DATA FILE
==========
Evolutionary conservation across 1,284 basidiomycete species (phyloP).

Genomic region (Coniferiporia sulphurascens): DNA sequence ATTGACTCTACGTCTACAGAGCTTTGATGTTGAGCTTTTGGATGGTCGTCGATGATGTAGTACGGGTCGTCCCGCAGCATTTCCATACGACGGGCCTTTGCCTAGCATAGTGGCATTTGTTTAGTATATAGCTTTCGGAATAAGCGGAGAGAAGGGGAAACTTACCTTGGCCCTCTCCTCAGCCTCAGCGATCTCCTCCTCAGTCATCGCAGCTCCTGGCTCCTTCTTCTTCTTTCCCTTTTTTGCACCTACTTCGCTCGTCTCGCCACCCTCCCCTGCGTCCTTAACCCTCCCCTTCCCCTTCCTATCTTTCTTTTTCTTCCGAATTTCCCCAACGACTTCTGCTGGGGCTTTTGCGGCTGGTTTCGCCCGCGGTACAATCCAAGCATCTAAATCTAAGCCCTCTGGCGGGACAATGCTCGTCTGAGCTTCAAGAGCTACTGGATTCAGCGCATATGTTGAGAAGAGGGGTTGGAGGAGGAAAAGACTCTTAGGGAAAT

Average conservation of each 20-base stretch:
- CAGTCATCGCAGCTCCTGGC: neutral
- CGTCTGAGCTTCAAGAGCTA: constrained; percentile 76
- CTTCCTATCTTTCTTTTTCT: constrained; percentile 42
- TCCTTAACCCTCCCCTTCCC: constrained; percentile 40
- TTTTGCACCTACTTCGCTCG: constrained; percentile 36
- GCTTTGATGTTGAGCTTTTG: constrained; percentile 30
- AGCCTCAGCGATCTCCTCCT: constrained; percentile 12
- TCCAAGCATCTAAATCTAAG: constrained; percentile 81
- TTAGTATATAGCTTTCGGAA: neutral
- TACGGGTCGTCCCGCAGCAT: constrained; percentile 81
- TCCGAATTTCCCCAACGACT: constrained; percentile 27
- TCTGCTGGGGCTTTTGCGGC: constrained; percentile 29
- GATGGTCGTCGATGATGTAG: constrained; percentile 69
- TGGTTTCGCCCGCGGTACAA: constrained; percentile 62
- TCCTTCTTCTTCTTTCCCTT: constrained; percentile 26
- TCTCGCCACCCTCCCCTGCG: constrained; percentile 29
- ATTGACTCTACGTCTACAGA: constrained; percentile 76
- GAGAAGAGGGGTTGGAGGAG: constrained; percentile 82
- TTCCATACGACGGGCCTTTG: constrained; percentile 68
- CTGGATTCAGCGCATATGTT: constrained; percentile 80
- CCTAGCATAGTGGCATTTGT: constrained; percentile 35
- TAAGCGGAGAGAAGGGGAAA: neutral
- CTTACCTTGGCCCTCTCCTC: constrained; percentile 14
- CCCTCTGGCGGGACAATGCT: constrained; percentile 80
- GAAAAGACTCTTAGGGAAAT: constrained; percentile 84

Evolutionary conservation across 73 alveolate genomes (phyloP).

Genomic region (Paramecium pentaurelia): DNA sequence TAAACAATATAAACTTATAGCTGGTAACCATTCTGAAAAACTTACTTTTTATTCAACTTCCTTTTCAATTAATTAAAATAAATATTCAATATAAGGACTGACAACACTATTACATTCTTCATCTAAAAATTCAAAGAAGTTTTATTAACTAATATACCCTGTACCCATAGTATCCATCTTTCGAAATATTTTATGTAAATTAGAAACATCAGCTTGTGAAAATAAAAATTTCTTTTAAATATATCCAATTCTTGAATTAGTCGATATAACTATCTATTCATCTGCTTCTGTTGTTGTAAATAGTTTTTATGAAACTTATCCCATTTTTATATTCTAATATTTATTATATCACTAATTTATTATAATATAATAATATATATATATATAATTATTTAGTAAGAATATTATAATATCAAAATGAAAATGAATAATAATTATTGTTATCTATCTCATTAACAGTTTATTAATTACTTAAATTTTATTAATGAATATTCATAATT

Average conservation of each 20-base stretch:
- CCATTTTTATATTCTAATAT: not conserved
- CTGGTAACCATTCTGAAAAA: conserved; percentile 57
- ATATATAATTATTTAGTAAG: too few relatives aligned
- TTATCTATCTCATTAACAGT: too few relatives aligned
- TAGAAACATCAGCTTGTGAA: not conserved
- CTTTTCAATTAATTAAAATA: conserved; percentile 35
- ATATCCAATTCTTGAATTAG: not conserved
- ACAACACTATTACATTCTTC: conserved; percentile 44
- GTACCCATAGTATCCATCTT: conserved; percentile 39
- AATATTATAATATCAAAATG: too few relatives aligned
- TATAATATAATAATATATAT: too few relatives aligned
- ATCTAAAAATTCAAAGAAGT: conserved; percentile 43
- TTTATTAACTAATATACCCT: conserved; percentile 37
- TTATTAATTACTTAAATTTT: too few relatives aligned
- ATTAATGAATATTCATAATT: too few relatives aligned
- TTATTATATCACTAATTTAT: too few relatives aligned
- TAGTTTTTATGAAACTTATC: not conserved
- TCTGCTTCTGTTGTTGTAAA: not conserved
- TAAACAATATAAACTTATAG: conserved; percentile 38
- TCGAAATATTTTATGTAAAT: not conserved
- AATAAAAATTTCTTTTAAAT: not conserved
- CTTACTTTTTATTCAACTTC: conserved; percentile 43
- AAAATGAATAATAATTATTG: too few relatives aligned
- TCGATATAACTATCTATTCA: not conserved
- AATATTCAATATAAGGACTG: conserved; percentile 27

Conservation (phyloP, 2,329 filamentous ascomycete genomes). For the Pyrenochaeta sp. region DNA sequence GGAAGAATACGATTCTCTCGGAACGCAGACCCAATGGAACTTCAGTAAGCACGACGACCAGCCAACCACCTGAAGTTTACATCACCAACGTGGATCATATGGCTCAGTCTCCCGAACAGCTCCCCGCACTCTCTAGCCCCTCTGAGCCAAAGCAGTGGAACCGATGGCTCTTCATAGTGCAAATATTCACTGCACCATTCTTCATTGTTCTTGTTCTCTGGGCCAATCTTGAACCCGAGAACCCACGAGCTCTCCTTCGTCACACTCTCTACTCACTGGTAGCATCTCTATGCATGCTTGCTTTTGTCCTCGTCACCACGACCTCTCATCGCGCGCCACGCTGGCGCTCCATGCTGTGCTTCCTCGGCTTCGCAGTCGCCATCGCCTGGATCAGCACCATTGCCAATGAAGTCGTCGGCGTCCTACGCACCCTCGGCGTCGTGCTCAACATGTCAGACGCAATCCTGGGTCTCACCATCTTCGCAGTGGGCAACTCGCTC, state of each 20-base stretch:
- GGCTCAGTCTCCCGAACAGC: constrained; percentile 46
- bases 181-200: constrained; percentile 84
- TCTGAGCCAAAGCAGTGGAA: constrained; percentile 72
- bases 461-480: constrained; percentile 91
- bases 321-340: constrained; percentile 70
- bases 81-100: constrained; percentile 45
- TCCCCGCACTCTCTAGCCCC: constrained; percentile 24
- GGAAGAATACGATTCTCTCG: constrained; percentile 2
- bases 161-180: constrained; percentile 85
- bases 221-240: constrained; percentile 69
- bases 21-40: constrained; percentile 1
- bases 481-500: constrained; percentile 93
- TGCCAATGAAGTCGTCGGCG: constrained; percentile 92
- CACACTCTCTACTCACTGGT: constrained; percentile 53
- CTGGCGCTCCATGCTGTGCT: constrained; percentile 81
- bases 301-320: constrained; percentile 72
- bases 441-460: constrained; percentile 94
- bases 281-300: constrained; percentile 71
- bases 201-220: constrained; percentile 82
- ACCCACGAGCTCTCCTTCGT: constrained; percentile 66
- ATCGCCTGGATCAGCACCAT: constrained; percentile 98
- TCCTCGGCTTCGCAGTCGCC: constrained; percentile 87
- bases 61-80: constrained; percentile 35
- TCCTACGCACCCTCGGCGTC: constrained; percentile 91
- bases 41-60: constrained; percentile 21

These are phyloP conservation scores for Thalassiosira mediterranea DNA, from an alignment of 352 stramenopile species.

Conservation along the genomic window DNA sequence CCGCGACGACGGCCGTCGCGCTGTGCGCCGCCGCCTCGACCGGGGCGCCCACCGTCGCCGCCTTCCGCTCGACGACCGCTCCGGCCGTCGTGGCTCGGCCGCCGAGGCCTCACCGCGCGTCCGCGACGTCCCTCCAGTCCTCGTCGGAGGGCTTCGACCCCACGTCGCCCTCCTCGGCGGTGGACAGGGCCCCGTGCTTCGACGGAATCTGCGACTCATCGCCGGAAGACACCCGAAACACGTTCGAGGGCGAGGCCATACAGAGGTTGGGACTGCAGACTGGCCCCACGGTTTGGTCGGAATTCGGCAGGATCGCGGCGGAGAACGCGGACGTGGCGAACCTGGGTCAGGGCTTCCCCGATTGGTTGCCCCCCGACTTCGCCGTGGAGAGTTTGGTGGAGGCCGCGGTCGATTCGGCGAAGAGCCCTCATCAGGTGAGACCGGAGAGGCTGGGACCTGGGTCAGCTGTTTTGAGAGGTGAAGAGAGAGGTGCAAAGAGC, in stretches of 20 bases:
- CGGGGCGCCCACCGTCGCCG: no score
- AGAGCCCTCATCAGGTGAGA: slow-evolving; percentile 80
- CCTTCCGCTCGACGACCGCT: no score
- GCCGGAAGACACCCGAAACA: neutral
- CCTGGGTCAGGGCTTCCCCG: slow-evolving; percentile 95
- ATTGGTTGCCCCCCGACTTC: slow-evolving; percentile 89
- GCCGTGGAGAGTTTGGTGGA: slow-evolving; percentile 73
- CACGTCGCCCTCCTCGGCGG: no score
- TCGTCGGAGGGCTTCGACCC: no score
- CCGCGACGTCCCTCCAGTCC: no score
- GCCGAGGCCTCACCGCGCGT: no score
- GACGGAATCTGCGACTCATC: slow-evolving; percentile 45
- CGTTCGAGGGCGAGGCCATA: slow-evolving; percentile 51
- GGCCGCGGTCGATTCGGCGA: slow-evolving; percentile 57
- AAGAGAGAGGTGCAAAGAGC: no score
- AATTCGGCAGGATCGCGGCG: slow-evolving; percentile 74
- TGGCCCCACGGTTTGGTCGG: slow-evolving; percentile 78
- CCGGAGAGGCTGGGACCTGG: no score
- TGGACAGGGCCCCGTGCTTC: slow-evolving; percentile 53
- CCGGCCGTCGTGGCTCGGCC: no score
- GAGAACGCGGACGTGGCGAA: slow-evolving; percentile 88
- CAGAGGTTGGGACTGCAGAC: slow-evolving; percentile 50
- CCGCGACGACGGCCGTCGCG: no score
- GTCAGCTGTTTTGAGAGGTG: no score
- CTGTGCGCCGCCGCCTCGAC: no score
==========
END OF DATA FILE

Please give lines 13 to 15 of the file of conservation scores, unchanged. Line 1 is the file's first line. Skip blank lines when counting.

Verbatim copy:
- TACGGGTCGTCCCGCAGCAT: constrained; percentile 81
- TCCGAATTTCCCCAACGACT: constrained; percentile 27
- TCTGCTGGGGCTTTTGCGGC: constrained; percentile 29